Woody Allen wrote a rebuttal to Dylan Farrow's article, and I'm not sure why I've read it. I've read so much since the Vanity Fair article, even reading some of the transcripts from their legal disputes, that I really don't need to know any more. I told myself not to read it, just avoid the triggers, don't do it.
But I read it. It's all of his old lines, incoherently lined up again, transparently manipulative and mean and full of lies, and maybe because of all of that I'm glad he wrote it and shared it. That's usually the sort of crap you are privy to in emails or letters when you are from a family as broken and abusive as Dylan's, or mine. That's usually the type of letter that is written to grandparents to confuse them a bit, give them some smoke screens to hide behind, give them conflicting accusations to consider. To have it shared in a major newspaper, when it can so easily be shot down, lie after lie? That's horrifying for the family on so many levels, but I'm hoping it's strengthening for Dylan to know that so many people understand and now see those games and defensive posturing, even as it might be brutally disappointing (oh, I totally admit I'm projecting here) that it's looking like he'll never do the right thing and be accountable.
Well, we'll also see who could possibly fall for maneuvers like that. We'll see through comment sections and Facebook conversations who needs to believe what.
We project ourselves all over these stories. Philip Seymour Hoffman, dead. Blog post after status update about addiction, a little about his, a lot about ours. About our state of affairs. About our way of seeing the whole thing. There I go but for the grace, or damned selfish like my ex, or I would never, or his poor children, or something in between. We project ourselves all over these stories like flickering film signalling the end of one reel, like the superimposed photos we used to get back from the Fotomat when the tiny sprockets didn't advance our film all the way to the next spot before we framed a second shot and hit the trigger again.
This is not a critique. This is a hallelujah. There is no other way we could talk like this all week about addiction, abuse, the long dovetailing stories of pain and escape, escape and pain.
We can only talk to ourselves about ourselves so much, and Celebrity Misfortune trumps Awareness Day 20 ribbons to one.
I saw Blue Jasmine. I wanted to watch all of the Oscar films, and I didn't pay for it, somehow that made it feel better, but I know it's not. I know if Dylan were my friend, the detail of what was bought or stolen would not mitigate watching. I know this because of a memory from my childhood I will tell you about in a minute.
Here's one thing about the movie, first, though: A pivotal scene involves domestic violence with a wall phone. Blue Jasmine is not a period piece. It's a contemporary movie with a pivotal scene showing domestic violence hinged on a wall phone call and using the wall phone as a weapon. Woody Allen is so full of shit that really, that's all I want to say. Who has a wall phone and fights about incoming calls? No one. Woody Allen, you are so full of shit.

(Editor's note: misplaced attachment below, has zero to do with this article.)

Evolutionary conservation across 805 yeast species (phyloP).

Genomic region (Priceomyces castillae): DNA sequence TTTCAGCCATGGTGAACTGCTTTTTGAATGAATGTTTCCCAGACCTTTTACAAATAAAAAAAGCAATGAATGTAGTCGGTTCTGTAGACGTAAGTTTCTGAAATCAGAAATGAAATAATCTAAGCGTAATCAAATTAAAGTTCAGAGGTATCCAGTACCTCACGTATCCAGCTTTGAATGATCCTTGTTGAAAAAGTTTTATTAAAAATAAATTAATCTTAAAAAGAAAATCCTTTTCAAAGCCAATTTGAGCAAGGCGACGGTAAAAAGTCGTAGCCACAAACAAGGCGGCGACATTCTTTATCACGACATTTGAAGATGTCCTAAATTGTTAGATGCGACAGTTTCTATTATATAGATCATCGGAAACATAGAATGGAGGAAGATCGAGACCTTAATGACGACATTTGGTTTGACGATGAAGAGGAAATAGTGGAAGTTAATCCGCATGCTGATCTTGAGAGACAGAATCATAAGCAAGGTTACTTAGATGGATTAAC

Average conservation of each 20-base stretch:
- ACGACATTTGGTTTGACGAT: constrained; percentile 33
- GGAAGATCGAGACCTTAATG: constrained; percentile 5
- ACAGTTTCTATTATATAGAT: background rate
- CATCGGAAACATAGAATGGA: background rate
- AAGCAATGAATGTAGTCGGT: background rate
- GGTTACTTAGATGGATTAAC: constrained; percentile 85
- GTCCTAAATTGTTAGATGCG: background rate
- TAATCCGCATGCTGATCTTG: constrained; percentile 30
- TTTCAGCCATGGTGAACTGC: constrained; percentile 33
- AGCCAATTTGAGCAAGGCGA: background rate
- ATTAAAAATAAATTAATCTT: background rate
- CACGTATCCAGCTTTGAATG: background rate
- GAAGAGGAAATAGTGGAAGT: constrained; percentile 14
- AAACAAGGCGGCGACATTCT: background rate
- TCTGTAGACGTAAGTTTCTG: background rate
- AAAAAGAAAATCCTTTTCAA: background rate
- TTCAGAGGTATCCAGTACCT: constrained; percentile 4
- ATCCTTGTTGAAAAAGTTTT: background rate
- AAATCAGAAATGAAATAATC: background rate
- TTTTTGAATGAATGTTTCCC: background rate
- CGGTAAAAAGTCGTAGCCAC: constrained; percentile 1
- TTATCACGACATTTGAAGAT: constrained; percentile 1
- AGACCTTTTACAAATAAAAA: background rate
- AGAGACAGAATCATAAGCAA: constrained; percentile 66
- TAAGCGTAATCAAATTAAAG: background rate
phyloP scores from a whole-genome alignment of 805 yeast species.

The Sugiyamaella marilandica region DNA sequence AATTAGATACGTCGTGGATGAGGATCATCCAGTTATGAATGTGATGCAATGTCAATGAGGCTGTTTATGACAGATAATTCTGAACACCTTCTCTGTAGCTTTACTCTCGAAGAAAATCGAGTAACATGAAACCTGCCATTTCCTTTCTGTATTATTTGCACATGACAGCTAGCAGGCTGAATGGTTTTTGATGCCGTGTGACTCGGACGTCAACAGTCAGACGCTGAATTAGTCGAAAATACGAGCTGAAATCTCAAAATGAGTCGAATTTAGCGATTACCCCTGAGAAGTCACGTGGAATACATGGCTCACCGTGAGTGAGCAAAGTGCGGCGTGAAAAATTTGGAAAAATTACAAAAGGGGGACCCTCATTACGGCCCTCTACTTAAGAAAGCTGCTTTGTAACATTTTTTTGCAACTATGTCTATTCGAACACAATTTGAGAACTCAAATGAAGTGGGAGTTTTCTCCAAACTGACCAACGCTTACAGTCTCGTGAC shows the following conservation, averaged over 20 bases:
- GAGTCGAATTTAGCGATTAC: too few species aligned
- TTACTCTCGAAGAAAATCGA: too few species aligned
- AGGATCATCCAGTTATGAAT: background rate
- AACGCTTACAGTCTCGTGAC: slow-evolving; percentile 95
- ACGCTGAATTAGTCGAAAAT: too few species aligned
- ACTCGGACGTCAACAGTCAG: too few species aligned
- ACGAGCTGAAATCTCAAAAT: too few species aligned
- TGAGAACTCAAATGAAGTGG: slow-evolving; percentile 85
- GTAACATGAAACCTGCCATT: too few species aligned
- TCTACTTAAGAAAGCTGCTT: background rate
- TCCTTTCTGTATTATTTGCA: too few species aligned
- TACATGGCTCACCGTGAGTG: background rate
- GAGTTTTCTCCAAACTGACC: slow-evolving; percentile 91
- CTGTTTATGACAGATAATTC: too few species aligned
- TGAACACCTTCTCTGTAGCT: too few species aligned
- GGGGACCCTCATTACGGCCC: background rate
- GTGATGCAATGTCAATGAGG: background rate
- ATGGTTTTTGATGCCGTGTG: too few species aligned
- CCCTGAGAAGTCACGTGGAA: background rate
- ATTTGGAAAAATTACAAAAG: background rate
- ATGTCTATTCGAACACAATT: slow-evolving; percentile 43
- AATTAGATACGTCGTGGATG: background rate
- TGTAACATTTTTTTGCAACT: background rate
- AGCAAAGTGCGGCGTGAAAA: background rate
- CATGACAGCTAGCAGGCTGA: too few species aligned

Here's one of the most haunting physical memories of my father that I have. Well, not most haunting. But it ranks up there in the the top ten I can't shake. I could tell you other things that would, I am certain, make you feel murderous, or at least that's usually the response I've heard, so I wouldn't be surprised it that's what you would say, too. Anyway. Another day. What I mean is, this thing I'm about to tell you won't rank up there for you like other stories would, but it does for me as far as living in my bones.
I was 6 or 7 years old, and we were in the narthex of a large Lutheran church, my parents, my brother and I, walking out of a Sunday service. Our minister approached us and began talking to my father. My father stood behind me and put his large hands on my shoulders, firmly in a tight grip, and steered me to stop and face the minister. He kept his hands there and I listened as the minister praised some work my father had performed for the church, saying how valuable and good my father was, my mother beaming, my father's hands like a cement vice, like the opposite of the dead part of dead weight. I was stuck in the circle of all of them, steered and stuck, and I can't shake that feeling or the memory of wanting to scream about everybody's lies. This of course seems insane on one level, why bother to remember this when compared to so many other things I endured, this is a cakewalk of a memory, a French bon-bon, Easter flowers of a memory? I guess I took everything about that moment in, and the hypocrisy, the lie of it all, including my silence, sealed it with fire.
My life, maybe like yours, maybe the opposite of yours, has been marked by estrangements. I think about broken relationships in the Farrow-Allen situation. I think about Philip Seymour Hoffman's apartment, away from his partner and from his children. I think of my divorces, of family members in rehab or needing it, of times when lines were drawn, of being on all different sides of those different situations.